A bigger problem than unpaid bills was dwindling municipal support. Initially, the city had agreed to contribute $100,000 a year and to direct emergency calls that came into the police from the three designated neighborhoods to Freedom House. Then, in 1970, a new mayor took office. Pete Flaherty was tall and broad shouldered, the son of Irish immigrants. As a city councilman, he challenged his own party’s mayoral candidate and broke from the Democratic machine that had crowned every mayor since the Great Depression. Labeling himself Nobody’s Boy, the 45-year-old was a small-government fiscal conservative who lowered taxes and trimmed the city’s payroll. He strongly opposed public-private partnerships like Freedom House.
Flaherty halved the city’s contribution to the paramedics’ budget, even as Freedom House’s operating costs rose. Making matters worse, the city was chronically late delivering payments. In 1973, Freedom House received no municipal money—funds that were supposed to be paid out monthly—until November. Flaherty turned down offers for Freedom House to expand across the city, including into wealthier, whiter neighborhoods, where bill collection wouldn’t be such a challenge. The police already had those areas covered, the mayor said.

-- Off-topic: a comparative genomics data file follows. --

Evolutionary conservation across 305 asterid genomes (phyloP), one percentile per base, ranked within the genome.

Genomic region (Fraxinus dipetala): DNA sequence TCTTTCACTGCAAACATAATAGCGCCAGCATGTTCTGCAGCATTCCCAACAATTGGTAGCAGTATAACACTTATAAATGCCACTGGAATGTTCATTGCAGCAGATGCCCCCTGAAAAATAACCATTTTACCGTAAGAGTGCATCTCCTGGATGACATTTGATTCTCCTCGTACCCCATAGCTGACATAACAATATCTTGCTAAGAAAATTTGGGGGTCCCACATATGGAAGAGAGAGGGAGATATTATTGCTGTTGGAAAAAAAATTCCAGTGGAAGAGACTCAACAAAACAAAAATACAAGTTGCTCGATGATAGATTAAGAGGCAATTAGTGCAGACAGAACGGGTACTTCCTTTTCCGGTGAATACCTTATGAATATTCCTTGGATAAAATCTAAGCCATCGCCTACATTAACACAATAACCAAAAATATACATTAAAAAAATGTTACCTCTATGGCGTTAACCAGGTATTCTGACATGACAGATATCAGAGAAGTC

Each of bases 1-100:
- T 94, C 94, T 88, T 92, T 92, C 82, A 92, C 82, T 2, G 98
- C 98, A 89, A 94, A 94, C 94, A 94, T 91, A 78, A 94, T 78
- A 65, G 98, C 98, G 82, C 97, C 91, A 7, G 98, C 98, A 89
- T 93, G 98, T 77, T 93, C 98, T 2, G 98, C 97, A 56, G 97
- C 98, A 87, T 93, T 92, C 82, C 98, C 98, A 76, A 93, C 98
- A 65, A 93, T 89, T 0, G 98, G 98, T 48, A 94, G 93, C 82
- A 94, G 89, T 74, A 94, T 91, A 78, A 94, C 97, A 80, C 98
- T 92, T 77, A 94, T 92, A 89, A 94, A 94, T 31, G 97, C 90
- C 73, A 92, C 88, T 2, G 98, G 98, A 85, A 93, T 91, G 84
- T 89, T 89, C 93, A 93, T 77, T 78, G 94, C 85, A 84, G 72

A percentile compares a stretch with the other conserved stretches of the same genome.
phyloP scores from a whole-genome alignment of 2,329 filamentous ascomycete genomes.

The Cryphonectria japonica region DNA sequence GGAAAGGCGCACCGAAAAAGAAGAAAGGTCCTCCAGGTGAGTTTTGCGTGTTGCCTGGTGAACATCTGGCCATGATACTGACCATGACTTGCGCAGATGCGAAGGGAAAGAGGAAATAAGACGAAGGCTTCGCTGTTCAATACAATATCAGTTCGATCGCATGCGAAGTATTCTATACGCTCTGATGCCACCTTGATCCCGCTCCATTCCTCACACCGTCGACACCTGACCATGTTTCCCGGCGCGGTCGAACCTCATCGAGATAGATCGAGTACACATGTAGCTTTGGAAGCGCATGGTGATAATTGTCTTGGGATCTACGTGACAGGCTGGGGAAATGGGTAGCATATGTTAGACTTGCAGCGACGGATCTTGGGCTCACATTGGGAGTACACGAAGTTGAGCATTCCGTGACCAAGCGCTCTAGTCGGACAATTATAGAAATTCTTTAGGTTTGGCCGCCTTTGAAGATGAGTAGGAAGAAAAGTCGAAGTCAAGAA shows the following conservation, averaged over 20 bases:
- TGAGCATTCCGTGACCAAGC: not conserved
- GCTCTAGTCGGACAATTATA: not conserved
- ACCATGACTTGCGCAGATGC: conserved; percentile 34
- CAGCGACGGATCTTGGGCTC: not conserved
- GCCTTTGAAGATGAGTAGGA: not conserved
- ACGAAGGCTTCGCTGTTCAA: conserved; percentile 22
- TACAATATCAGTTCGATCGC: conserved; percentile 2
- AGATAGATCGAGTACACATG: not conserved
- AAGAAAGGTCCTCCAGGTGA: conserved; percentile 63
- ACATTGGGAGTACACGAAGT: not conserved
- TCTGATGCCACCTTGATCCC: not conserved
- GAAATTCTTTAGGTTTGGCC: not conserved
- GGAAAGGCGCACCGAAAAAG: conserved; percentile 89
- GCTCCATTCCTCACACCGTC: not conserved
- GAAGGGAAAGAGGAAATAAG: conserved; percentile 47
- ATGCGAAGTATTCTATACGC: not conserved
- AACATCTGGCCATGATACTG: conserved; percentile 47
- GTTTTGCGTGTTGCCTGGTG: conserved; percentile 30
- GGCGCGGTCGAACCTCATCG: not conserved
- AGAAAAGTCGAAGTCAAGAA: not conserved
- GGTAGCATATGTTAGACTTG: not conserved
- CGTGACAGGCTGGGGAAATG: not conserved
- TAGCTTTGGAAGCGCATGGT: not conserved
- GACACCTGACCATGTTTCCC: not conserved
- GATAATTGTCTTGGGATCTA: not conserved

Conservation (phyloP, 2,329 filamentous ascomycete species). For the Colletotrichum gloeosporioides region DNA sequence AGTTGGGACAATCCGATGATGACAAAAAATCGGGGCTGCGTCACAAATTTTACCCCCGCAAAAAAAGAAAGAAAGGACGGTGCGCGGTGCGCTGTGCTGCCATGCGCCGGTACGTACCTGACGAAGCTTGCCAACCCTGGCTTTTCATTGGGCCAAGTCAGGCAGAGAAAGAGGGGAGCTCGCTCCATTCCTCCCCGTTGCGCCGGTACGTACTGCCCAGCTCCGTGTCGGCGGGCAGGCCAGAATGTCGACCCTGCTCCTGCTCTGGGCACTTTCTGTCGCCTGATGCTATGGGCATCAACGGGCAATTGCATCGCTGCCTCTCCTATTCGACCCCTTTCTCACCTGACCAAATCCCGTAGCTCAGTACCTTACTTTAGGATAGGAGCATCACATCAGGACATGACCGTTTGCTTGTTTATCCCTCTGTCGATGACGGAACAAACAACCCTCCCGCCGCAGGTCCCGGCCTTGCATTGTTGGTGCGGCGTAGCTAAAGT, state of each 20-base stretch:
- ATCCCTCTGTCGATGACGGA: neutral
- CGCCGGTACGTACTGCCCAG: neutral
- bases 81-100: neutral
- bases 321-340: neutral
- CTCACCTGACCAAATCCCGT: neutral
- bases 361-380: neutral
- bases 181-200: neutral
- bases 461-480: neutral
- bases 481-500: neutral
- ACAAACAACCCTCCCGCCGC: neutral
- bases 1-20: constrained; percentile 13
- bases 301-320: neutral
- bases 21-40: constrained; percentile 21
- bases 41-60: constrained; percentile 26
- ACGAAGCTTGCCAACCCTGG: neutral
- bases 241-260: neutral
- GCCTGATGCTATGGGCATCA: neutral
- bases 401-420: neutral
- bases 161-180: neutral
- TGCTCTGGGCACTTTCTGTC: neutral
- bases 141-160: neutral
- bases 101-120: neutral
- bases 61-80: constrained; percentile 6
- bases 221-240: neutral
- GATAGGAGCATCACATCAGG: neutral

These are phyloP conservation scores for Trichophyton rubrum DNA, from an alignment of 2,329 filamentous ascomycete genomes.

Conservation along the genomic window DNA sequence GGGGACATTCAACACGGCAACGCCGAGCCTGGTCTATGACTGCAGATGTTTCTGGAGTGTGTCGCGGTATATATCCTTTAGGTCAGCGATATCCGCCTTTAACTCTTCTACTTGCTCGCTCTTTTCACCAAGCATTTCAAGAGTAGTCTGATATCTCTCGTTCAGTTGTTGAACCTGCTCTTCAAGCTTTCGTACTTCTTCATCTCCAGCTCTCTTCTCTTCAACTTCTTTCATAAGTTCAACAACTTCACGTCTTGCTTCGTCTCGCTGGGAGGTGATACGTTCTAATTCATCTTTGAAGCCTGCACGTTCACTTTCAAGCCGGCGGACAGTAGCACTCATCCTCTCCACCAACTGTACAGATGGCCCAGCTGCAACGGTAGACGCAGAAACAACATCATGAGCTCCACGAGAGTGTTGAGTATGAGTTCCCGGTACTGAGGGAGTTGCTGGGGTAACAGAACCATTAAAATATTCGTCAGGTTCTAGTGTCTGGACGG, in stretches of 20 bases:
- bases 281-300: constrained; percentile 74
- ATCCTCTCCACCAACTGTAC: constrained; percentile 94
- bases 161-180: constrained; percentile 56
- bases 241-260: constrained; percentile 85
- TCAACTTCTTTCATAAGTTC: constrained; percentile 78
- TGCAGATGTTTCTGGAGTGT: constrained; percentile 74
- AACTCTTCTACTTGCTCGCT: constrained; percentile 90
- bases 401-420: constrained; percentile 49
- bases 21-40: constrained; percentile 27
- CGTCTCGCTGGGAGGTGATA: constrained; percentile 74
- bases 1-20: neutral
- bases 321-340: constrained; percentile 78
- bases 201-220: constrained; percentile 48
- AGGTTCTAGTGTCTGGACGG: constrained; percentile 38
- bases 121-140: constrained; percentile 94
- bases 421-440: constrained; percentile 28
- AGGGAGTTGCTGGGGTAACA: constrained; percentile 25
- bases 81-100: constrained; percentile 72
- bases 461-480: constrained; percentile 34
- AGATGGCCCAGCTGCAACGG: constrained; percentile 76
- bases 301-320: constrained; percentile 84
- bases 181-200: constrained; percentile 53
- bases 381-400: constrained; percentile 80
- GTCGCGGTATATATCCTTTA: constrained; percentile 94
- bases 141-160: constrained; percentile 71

Safar and his staff presented data showing that the police provided subpar emergency care 62 percent of the time, compared with 11 percent for Freedom House. He blamed the city’s paddy wagons and the suburbs’ funeral-home hearses for 1,200 preventable deaths each year. The Pittsburgh Post-Gazette, where journalist Dolores Frederick doggedly covered the ambulance wars, reported that the purchase price of Freedom House’s ambulances was $7,000 and that the paramedics made $153 per week. Police wagons cost $17,000—though, to be fair, they were used for multiple purposes—and the cops who drove them made $230 per week. Op-eds in the Post-Gazette accused Flaherty of trying to placate the police union.
In his memoirs, Safar would blame “racial prejudices with white police officers eager to maintain control of ambulances city-wide” for city hall’s treatment of Freedom House. Flaherty’s record on race was complex: Though he disbanded police tactical squads, whose reported brutality upset the black community, he also opposed school busing. Safar’s take seemed right to Moon. “I don’t know if Flaherty was racist,” he said, “or just head of a racist system.”